The in-hospital prevalence, age, and sex distribution of AF is similar to that reported by other studies in a low-income setting in SSA [10] [11] . The prevalence of AF has been shown to increase with age [12] . More than half of patients with AF were aged greater than sixty years. However, most of the patients had a concomitant structural heart disease that can cause AF. AF appears highly sym- ptomatic, with dyspnea and palpitation being the most frequent symptoms [13] . About half of the patients presented with permanent AF. Twenty five percent of patients with paroxysmal AF on structural heart disease will evolve to persistent or permanent AF [14] . Hypertension was the most frequent risk factor for AF in our setting. This was similar to that reported by the Euro-Heart Survey [15] . Besides hypertension as the main cause of AF in high and low-income settings, the pattern of the aetiology of AF differs slightly with that reported in the Framingham study [6] . Dilated cardiomyopathy and rheumatic valvular heart disease were more frequent causes of AF in our setting. Structural heart disease was similarly reported in a low income setting [16] . Conversely, AF has been shown to be a frequent complication of a structural heart disease. Hypertensive heart disease was the most frequent structural heart disease. This corroborates with the high rates of hypertension in the general population [9] . Heart failure and stroke were the most frequent complications of AF. We found relatively fewer cases of heart failure and stroke compared to that reported by Mbolla et al. in a low-income setting [17] . The use of anti-coagulants is a key aspect of treatment of permanent AF. This is to prevent thrombo-embolic events in high risk patients. Most patients were treatedwith aspirin, despite the high risk of thrombo-embolic events. This low use of oral anti-coagulants has been reported by many authors in low- income settings [12] [13] [16] [17] . This is due to constraints such as the high cost of the new oral anti-coagulants, and the biological surveillance with the anti-vitamin K. Electrical cardioversion was not used in any of the patients. The strategy to control heart rate with digoxin was mostly used in low-income settings as most patients were in heart failure [13] [16] [17] . Betablockers were not frequently used for treating heart failure and controlling heart rate in our setting.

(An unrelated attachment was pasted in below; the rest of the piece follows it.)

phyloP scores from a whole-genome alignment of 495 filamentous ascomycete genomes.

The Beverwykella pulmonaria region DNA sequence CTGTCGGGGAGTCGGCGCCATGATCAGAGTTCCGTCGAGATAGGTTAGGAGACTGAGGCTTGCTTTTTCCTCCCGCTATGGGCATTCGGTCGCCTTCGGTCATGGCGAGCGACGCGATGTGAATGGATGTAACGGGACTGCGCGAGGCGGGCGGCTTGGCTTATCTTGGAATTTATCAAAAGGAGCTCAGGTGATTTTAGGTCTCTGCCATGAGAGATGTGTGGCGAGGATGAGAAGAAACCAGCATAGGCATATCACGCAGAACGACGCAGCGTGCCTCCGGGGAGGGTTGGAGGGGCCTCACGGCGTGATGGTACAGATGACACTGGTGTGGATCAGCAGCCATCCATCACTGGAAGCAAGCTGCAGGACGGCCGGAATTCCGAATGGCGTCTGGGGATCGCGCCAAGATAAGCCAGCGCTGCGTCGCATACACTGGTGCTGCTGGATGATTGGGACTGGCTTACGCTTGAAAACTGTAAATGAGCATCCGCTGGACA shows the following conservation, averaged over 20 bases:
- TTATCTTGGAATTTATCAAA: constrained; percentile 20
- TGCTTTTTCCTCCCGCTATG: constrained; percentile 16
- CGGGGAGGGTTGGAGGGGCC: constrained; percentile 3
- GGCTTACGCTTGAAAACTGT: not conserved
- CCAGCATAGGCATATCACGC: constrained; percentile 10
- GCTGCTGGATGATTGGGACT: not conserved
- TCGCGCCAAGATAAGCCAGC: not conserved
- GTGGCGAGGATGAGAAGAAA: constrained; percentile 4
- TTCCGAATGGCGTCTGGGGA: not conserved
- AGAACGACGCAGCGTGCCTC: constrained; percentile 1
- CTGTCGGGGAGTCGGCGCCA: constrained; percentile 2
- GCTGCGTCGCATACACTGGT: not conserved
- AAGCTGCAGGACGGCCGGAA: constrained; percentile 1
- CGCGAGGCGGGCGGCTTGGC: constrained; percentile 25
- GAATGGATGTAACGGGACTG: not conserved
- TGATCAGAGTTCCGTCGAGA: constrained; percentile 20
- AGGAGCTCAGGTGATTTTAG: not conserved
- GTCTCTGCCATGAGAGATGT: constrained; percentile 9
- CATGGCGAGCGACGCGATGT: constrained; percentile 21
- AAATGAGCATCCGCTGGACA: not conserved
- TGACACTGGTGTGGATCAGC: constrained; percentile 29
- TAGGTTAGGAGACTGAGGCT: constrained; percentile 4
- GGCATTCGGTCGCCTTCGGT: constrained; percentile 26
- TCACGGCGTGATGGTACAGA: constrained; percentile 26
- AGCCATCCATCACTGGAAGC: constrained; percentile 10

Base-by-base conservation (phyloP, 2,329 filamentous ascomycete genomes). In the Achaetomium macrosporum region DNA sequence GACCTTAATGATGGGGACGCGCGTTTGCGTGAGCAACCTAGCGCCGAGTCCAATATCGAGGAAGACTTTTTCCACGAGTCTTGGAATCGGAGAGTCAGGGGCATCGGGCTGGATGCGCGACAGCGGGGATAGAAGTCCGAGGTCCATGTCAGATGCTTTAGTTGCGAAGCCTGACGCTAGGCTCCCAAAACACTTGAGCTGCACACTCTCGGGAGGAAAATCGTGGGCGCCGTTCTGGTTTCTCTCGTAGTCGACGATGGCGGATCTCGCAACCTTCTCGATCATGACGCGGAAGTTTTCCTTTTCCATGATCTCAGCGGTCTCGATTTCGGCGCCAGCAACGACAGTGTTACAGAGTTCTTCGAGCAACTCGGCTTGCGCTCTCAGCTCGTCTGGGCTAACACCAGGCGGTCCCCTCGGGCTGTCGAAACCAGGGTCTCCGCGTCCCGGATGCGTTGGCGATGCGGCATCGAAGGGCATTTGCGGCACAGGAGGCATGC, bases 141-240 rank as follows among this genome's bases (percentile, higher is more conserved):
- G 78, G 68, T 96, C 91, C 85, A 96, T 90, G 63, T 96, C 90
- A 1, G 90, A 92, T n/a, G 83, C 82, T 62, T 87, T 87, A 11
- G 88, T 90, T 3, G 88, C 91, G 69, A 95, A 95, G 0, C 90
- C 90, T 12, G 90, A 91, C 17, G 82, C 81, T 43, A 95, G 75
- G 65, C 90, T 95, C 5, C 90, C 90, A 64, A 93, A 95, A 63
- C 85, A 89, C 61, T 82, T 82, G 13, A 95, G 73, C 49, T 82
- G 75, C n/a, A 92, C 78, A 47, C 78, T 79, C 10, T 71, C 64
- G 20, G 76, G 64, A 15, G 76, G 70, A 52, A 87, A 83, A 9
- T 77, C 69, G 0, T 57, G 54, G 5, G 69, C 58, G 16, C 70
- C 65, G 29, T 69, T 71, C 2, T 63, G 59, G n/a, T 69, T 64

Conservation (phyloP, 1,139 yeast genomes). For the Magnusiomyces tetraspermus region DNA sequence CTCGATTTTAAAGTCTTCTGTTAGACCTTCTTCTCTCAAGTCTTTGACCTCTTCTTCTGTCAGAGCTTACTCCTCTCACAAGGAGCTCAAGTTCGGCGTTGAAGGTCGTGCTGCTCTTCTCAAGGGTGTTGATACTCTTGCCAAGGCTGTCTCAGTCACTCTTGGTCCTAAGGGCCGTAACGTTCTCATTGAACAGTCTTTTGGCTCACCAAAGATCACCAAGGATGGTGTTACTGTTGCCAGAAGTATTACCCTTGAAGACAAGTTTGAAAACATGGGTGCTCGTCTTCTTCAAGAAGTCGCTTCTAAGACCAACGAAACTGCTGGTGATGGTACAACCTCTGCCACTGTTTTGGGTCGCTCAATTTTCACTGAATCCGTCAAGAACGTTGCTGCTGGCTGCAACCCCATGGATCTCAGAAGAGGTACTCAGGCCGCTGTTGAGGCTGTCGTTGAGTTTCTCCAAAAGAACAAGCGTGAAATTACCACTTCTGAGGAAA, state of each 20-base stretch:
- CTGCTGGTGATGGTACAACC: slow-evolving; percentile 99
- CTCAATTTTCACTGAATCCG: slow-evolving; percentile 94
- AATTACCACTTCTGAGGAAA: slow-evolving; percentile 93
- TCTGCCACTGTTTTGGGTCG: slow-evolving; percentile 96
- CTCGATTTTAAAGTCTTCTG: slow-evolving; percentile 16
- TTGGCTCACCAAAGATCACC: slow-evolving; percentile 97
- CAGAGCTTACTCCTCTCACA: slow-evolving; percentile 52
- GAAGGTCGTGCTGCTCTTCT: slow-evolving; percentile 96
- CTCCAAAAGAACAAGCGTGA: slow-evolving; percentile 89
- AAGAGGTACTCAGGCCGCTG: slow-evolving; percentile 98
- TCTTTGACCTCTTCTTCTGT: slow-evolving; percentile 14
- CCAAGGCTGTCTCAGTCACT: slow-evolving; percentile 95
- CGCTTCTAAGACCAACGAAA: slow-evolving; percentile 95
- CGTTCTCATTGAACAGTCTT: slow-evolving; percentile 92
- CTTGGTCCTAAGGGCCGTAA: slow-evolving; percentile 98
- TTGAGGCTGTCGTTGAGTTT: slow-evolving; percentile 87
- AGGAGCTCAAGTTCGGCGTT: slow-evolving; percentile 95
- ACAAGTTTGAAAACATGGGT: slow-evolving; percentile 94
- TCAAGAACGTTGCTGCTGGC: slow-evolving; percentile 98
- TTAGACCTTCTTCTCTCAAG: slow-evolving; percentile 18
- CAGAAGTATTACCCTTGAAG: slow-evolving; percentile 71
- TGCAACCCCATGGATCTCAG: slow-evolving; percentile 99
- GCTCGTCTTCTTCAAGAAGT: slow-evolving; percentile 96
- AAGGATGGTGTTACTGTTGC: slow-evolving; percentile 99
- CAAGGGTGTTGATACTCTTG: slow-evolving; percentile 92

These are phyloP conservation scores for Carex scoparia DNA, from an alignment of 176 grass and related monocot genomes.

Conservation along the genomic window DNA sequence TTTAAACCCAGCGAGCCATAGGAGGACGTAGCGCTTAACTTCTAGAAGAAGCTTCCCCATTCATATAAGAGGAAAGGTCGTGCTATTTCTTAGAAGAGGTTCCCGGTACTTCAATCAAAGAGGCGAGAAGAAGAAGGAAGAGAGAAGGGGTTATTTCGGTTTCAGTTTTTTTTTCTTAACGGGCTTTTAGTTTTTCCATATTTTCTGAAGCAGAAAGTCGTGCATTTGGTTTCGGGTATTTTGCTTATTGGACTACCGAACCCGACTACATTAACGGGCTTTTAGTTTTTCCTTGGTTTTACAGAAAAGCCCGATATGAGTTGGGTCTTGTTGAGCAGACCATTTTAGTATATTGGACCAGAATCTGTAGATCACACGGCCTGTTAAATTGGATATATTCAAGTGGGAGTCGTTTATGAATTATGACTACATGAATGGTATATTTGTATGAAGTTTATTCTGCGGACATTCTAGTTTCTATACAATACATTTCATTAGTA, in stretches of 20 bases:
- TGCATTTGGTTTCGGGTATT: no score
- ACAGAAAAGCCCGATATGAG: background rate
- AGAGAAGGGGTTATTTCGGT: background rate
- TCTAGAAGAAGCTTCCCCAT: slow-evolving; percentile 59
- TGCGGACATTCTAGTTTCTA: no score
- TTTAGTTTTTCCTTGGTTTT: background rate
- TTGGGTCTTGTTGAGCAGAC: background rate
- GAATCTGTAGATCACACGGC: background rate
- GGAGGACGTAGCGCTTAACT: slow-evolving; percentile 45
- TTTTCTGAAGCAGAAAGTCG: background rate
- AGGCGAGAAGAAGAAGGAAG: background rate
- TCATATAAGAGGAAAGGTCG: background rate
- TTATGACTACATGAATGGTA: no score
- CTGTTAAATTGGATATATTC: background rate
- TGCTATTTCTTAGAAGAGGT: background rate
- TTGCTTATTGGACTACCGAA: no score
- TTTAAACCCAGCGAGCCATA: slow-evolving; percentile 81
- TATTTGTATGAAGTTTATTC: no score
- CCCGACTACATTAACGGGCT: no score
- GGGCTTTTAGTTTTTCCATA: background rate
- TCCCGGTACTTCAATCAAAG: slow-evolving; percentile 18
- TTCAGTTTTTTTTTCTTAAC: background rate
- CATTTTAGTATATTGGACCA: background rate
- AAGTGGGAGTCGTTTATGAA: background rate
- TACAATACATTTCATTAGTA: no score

5. Conclusion